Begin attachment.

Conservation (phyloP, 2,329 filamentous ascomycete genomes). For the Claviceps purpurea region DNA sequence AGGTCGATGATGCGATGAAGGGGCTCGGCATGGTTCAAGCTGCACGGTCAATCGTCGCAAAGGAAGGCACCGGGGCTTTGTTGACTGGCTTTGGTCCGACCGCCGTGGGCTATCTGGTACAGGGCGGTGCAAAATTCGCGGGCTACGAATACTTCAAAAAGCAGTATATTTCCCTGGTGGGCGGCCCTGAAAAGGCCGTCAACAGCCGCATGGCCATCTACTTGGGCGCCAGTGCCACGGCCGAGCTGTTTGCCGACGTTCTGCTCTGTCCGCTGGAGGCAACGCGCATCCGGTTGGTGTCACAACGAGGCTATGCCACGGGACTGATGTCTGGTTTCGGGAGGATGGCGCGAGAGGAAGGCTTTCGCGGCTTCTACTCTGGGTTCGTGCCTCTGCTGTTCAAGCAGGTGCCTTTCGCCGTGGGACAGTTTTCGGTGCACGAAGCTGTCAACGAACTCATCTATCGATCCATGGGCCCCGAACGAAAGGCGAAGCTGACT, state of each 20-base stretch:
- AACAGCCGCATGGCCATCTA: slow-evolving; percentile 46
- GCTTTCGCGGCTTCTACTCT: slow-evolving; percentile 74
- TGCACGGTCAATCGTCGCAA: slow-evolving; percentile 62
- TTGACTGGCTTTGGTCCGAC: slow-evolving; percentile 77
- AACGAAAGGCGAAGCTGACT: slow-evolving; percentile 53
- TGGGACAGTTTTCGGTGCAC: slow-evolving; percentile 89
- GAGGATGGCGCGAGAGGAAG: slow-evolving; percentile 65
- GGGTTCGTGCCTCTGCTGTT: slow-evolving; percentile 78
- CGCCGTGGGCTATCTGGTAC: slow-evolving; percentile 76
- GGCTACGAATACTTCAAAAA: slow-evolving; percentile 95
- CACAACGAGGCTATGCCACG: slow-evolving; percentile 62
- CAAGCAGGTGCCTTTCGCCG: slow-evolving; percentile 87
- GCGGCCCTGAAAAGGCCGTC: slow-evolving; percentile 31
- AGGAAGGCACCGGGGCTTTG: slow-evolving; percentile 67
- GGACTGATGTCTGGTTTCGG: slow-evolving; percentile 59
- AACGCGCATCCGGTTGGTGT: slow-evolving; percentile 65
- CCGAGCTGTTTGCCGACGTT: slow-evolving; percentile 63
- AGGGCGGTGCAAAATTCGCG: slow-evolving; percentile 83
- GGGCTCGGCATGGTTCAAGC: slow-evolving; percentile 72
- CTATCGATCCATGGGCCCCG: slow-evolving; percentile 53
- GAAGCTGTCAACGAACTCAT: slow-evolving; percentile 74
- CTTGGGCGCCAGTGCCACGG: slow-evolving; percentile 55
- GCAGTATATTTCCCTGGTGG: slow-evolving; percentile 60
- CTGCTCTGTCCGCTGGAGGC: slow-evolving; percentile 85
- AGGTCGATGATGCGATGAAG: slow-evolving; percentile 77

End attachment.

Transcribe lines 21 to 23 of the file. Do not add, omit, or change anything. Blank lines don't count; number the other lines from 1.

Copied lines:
- CTATCGATCCATGGGCCCCG: slow-evolving; percentile 53
- GAAGCTGTCAACGAACTCAT: slow-evolving; percentile 74
- CTTGGGCGCCAGTGCCACGG: slow-evolving; percentile 55